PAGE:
Some does, however, can and will become pregnant from a single mating - so don't take chances.
Norway rat semen sets into a solid off-white plug about an eighth of an inch wide in the doe's vagina. This plug is later expelled: some rat-breeders actually search for it on the floor of the cage as proof that mating has taken place. The purpose is presumably to seal the doe up so she can't successfully mate with another buck before she comes off heat; but if so it doesn't work very well, as does who are put in with several bucks quite often end up carrying a mixed litter of kits from two or more fathers.
Pregnancy lasts 21-24 days, usually 22½ days: although in rare cases delayed implantation (or possibly a pause in foetal development) can occur, extending the interval between mating and birth to as much as 28 days. If you decide to breed, take the buck out before the babies are due - some bucks will attack newborns, and in any case the doe comes on heat as soon as her babies are born (called post-partum strus) and can and will get pregnant again immediately.
About a day before the babies are due the doe will usually begin frantic nest-making: make sure she has a deep secure nest-box the babies can't just fall out of, and plenty of soft clean bedding such as soft meadow hay, shredded paper etc.. I generally use a wire-grid floor with cat-grit under it in my rats' nest-boxes, as this soaks up any urine and keeps it away from the bedding and their fur, but if you use this system for a nursing doe the mesh must be no more than ¼"-square - new-born babies can fall through wider mesh and get stuck.
Some does don't begin nesting, or taking much interest in the babies, until they get a hormone surge a few hours after the birth. Less extreme cases build a preliminary nest, and then make a better one once their hormones really kick in. A few are so hormone-happy they get a bit addled and start making nests out of totally inappropriate materials, such as china dishes and chicken bones.
Litter-size ranges from 2-24, normally 8-12. Most rats make good mothers, competent and attentive, but some first-time mothers take a few hours to work out how to feed their babies. Once babies are born, give feed supplements to help her produce milk - Complan, vitamin-drops etc. - and make sure she gets a lot of calcium to prevent eclampsia. If the doe is feeding the babies properly you will usually be able to see a whitish area under the skin on their abdomens: this is milk in the stomach.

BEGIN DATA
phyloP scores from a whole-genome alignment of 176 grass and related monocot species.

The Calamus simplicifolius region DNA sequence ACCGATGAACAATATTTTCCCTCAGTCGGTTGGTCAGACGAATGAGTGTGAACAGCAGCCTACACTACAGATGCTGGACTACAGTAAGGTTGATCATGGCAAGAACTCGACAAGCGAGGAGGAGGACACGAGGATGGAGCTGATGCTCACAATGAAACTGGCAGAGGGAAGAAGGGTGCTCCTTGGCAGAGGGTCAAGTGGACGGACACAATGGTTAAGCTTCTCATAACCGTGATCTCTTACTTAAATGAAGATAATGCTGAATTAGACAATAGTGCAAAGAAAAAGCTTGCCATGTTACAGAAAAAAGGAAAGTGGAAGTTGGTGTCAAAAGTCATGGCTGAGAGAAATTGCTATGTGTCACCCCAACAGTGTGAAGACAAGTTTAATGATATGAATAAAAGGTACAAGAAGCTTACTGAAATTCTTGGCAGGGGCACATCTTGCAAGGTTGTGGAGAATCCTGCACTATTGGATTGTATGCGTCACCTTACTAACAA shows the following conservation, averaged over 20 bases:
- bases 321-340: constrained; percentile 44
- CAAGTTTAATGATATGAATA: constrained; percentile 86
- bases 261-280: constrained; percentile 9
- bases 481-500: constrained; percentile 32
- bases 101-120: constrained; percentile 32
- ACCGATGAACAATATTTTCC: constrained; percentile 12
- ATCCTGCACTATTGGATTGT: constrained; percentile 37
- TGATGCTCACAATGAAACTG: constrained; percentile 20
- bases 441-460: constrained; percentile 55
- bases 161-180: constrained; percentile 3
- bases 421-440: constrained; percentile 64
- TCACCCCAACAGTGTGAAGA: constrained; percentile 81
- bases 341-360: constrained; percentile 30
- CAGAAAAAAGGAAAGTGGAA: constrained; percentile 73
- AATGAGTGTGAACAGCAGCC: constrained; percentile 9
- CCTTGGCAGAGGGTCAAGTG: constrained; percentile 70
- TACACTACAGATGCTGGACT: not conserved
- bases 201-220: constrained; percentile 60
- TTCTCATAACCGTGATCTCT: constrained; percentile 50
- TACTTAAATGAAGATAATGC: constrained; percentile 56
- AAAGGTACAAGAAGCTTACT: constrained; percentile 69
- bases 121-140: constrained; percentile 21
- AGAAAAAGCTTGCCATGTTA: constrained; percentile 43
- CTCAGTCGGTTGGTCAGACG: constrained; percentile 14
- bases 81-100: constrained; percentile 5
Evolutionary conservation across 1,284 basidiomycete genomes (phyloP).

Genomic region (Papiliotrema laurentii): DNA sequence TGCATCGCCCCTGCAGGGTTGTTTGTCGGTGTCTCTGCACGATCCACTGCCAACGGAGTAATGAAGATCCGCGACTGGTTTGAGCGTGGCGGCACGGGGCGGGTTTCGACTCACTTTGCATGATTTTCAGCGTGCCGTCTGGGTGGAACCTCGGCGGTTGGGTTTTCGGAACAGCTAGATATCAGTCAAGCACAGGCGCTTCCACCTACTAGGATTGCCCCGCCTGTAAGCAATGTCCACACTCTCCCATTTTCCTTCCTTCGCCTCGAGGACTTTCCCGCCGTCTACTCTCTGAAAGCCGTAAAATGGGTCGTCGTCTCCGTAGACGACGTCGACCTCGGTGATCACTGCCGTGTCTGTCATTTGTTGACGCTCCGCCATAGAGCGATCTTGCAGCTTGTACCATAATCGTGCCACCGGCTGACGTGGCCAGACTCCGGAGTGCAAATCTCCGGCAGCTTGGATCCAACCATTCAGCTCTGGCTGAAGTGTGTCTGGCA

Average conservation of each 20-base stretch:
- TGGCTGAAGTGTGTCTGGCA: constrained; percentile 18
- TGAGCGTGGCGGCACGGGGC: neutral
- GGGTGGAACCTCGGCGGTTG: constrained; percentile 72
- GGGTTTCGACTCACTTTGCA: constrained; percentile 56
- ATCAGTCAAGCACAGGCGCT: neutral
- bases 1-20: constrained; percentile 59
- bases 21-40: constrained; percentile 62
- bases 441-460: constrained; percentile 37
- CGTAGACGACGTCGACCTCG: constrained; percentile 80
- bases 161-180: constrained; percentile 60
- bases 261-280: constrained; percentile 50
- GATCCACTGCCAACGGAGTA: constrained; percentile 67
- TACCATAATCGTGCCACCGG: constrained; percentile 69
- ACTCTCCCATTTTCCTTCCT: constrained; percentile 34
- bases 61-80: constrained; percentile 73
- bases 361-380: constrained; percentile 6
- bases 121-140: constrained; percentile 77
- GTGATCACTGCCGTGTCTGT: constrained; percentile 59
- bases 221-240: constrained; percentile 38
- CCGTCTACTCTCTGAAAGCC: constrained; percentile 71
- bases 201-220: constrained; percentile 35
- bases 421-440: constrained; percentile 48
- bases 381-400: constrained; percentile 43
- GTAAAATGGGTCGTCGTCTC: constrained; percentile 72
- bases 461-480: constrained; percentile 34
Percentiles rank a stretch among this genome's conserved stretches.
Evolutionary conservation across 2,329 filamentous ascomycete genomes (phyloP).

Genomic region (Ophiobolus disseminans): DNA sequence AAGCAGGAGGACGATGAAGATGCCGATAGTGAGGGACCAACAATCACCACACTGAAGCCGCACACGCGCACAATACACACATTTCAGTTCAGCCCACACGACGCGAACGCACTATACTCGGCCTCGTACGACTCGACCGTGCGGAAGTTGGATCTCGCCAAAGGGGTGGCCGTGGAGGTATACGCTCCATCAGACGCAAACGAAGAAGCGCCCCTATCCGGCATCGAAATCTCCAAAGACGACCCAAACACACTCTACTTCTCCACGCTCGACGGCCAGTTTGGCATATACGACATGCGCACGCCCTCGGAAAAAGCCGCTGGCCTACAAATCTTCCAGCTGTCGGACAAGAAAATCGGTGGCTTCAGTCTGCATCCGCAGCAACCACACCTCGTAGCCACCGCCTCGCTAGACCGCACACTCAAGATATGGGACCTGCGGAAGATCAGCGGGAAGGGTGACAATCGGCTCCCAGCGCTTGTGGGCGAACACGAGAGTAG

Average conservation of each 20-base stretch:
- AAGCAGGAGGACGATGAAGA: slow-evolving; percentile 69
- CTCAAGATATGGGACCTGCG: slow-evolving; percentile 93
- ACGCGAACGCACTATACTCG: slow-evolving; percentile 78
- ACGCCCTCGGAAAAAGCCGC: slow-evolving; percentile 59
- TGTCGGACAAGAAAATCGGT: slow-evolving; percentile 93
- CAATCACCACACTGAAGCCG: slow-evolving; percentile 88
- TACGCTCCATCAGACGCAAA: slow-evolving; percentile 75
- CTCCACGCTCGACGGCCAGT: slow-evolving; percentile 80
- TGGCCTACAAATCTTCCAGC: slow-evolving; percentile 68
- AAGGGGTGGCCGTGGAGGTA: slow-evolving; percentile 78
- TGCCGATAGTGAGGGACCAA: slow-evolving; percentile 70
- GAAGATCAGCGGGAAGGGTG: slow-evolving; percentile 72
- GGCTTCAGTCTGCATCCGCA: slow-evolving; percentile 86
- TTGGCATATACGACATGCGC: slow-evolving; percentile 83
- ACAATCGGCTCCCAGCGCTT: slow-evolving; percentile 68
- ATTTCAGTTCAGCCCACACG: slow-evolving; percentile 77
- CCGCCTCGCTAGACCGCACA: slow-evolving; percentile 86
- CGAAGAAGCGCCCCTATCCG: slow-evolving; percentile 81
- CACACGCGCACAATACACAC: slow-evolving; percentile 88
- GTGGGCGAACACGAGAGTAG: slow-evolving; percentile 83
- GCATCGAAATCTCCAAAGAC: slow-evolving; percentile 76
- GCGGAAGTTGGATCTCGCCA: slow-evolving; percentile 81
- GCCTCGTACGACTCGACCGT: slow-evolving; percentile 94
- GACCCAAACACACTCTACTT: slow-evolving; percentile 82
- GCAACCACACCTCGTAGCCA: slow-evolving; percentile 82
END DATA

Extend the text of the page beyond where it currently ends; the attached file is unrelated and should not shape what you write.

If you can see that the babies have no milk in their stomachs even after about 12 hours, then the doe may not be producing enough milk and you may have to foster or hand-feed them (see below). The first time I ever tried to breed a rat I was new to them and imagined, wrongly, that the doe would eat her young if disturbed. So I didn't check: and in fact the pregnancy had gone disastrously wrong. The dam, Fan, had only "fired" one horn of her uterus and still had babies in the other horn: she had no milk, so the babies that were born all died, and she herself developed a uterine infection due to the dead babies inside her, had to have a long and complex hysterectomy, and died of post-operative complications. If I'd known to check that she was in milk I could at least have saved her babies: and I would have realized earlier that something had gone horribly wrong, and Fan herself might have survived if she'd had surgery sooner.
[I should point out that this sort of disaster is very rare. The vast majority of Norway rat births are as trouble-free as shelling peas.]
Babies are born blind and naked and pink, but dark markings (if any) are visible at 3-4 days and fur grows in fully by 10 days. The rate of development varies slightly depending on how big the litter is and how good a milker the dam is: generally speaking the growth of babies from small litters is a few days in advance of that of babies from large litters.
At about 10-14 days their eyes begin to open and by 14-17 days they leave the nest and become very active and playful. They are partially weaned at 4 weeks, fully weaned by about 5 weeks. Their baby-fur is fluffier and duller in colour than their adult coats: they moult into their first adult coat at 6-8 weeks, beginning with the fur along the spine and on the top of the head. The Whispering Wise Rattery in Vancouver has a Watch Me Grow page which charts the developmental stages of a pretty little buck called Reasoning Rio, starting from 7 days old.
The British call baby rats "kits" or "kittens": Americans call them "pups" or "puppies". Which is more appropriate depends on the age of the babies: up to about 3 weeks they are bumbling little things with short noses and short tails, very much like tiny Labrador puppies, and thereafter they get rangier and leggier and start skipping about with their legs all stiff, wrestling and scrobbling each other - exactly like a mob of tiny cat-kittens.
If you disturb a mother fancy rat with young babies she is very unlikely to eat them - but she may have a go at eating you. Some mother-rats are perfectly amiable and will even bring their babies out and show them to their human friends: but some become really savage until the babies are weaned.